We also cannot afford more congestion and more gridlock. We cannot afford continued losses in productivity and missed opportunities to create more jobs. We cannot afford more pollution and commuting stress. Above all, we cannot afford to wait.

Urban Lego Design

This is a great idea by the City of Calgary

The City is inviting Calgarian’s of all ages to use their imaginations and creativity to play with an iconic toy that will help turn stations into places.

In an effort to design communities that require less time behind the wheel of a car, you’re invited to show us what you think Transit Oriented Development (TOD) could look like by building miniature communities using LEGO building blocks.

Transit oriented development (TOD) is a walkable, mixed-use form of community development located within a 600m radius of a Calgary Transit Station (LRT or BRT), creating convenient, accessible and vibrant neighbourhoods for residents and visitors.

Our first of several TOD events scheduled throughout the summer attracted hundreds of ‘builders’ and observers, and no two designs were alike.

Thinking beyond commuting

During the winter I tend to drive to work and once spring comes, I walk the 16 blocks to work and once spring comes, I can see myself stopping by Collective Coffee on the way home for a coffee or a cold drink to go… so much so that I am wondering if I can get a volume discount deal.

The walk through Riversdale and Caswell Hill is a great one.  Since a lot of our former clients live in some apartments near the Centre, I often run into them on the walk home and have a chance to chat and see if everything is fine and depending on if I take Avenue C or D home, I get to ask myself again what AODBT was thinking with their exterior design of their offices,  and if Safeway looks slow as I walk by, I can go in and see Wendy for a couple of seconds, while trying to steal her mayorship on Foursquare.

I never take the bus to work because it takes me longer to get there as it does to walk which is fine.  When I was in Winnipeg, I was surprised to see the amount of people taking the bus and I was surprised to see how comfortable it is, especially downtown.  Heated bus terminals with doors that close, up to the minute updates on how far away a bus is, and bus shelters that look like they were designed by an architect, not a bulk Plexiglas salesman all add up to a much better winter transit experience.  I know Saskatoon has been trying to add a couple of shelters a year but as I was driving down Warman Road near Assiniboine Drive, this is what I saw (photo from Google Street View)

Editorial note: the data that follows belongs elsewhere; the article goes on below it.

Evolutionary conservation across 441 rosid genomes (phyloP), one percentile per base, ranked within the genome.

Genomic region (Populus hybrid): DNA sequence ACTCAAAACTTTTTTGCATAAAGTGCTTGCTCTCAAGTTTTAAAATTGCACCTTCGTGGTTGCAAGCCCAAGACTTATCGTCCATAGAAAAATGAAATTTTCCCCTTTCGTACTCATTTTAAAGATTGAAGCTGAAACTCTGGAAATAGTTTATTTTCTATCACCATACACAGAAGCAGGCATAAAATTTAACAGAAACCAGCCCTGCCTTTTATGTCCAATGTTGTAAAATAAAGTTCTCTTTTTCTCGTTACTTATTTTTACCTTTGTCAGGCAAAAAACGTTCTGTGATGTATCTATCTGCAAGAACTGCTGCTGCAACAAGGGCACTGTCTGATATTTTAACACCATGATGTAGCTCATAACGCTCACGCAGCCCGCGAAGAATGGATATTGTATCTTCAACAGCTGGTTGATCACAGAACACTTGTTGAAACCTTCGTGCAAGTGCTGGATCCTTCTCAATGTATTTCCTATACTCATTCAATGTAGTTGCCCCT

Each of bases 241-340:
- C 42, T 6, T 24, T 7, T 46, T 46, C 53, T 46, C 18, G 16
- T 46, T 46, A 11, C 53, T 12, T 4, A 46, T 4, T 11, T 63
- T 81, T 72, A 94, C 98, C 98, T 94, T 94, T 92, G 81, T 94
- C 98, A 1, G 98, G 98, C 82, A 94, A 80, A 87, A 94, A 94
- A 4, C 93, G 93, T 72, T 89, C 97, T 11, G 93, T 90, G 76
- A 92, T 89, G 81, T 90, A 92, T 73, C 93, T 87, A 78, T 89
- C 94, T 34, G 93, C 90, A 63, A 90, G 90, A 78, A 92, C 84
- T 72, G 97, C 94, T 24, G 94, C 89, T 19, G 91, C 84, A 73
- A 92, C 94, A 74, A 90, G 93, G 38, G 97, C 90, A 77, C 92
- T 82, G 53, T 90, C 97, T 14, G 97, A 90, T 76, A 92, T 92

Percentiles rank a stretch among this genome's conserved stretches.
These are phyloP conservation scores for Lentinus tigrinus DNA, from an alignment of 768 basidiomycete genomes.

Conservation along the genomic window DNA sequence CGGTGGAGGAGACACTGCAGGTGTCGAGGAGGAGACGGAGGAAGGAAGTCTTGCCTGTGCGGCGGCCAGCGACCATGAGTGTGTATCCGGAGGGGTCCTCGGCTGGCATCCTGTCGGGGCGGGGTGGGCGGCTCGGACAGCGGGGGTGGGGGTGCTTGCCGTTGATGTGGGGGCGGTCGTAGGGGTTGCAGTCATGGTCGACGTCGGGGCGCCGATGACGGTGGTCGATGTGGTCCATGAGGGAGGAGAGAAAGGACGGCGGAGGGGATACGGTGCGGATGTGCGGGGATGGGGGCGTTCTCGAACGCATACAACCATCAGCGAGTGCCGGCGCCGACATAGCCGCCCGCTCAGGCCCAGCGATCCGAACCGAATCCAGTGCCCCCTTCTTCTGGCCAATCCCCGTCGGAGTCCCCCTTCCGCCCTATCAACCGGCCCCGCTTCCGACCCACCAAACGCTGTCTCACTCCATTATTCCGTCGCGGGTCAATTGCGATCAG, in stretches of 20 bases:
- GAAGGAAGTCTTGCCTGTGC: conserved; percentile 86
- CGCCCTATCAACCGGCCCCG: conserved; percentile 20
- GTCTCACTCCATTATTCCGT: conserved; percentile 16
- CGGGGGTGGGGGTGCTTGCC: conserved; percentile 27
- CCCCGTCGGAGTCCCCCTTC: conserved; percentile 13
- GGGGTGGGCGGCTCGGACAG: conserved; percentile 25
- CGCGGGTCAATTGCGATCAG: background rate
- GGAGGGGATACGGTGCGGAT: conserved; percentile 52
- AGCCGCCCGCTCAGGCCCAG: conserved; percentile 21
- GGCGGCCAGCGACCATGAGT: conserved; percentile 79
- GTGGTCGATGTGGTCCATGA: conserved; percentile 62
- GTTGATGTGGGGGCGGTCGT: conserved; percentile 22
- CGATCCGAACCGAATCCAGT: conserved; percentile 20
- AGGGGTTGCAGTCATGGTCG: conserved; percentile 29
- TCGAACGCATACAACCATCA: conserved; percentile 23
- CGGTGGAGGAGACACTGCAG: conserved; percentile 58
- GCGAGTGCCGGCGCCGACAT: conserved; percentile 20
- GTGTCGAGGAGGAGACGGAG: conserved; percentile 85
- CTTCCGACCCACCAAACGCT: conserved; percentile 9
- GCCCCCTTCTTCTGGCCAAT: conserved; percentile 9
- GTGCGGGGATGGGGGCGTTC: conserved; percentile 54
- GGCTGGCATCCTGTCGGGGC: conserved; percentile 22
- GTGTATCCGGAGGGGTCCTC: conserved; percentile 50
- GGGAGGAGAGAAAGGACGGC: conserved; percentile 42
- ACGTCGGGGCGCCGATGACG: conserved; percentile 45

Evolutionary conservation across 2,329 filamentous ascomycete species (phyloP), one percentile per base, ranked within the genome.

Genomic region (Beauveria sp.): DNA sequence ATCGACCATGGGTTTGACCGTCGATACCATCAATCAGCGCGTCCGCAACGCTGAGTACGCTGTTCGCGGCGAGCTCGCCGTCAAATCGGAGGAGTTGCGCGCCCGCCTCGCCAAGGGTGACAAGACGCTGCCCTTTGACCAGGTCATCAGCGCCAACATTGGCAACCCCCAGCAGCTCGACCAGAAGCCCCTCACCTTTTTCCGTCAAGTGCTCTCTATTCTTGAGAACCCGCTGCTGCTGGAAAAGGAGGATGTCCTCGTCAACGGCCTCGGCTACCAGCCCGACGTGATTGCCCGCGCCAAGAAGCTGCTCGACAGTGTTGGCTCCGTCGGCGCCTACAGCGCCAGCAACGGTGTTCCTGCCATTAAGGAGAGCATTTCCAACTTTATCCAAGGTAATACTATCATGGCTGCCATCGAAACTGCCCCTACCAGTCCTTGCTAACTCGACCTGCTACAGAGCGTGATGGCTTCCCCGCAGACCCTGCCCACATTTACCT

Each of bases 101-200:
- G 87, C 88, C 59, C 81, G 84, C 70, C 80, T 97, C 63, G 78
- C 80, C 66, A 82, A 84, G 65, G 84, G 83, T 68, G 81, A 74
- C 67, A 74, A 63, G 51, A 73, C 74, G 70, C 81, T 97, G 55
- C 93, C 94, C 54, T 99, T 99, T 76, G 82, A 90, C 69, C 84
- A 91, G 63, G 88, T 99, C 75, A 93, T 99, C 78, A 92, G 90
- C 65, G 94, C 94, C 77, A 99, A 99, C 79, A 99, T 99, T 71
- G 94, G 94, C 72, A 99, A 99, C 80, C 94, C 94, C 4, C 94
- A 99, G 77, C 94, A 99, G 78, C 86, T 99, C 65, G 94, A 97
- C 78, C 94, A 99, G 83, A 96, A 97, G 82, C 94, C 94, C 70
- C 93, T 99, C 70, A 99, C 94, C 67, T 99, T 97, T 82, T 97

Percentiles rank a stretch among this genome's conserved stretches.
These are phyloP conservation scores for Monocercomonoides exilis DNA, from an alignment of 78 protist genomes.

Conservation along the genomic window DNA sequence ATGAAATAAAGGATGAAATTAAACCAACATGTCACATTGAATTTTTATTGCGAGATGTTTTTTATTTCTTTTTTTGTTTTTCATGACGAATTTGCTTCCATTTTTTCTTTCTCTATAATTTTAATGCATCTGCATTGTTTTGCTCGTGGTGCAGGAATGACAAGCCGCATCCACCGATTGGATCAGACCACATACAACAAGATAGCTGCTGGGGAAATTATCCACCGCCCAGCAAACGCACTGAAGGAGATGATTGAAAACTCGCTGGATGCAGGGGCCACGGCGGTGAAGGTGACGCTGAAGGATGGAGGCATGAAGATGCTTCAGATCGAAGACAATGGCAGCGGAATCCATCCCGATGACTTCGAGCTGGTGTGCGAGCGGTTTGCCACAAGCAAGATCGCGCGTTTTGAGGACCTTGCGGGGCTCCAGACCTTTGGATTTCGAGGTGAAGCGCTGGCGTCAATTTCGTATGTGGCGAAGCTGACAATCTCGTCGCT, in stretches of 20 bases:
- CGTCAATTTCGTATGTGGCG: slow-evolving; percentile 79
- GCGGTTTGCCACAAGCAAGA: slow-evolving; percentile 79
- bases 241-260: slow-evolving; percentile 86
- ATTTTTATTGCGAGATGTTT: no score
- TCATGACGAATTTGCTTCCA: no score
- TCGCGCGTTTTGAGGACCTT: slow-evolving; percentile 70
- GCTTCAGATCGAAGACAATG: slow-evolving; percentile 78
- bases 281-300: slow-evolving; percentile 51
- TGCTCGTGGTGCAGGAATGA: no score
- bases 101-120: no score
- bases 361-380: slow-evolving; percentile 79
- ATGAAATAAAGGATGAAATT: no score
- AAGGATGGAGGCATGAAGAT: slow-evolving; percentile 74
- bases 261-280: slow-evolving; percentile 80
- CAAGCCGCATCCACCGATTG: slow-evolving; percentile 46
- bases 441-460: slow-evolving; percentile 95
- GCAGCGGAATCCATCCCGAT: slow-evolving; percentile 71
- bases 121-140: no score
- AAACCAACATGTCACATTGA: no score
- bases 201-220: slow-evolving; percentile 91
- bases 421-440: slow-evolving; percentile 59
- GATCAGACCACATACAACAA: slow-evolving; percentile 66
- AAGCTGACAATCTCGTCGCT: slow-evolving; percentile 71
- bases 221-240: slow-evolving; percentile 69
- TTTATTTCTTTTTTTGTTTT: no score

Google Street ViewShelter from only three sides.  Small, no seats inside (those outside seats probably are used a lot during February), and what kind of protection from the cold is that going to give you?  What’s scary is that it may give you more protection than some of the other bus shelters.  The shelter near the Saskatoon Farmer’s Market doesn’t even have this much protection (Google Street view’s shots are older than the shelter) and the downtown terminal doesn’t fare much better.

Google Street View of Downtown Bus MallAlthough there are benches and it is a little bit more sheltered than your average street but still it isn’t the most pleasant experience and that is what is missing.  For all of the effort into upgrading the Saskatoon fleet of buses, we are forgetting the most unpleasant part of any bus excursion, waiting for the bus.  As I checked out Google Street View of this shelter on Portage Avenue in Winnipeg, I realized it’s architecture matched the building.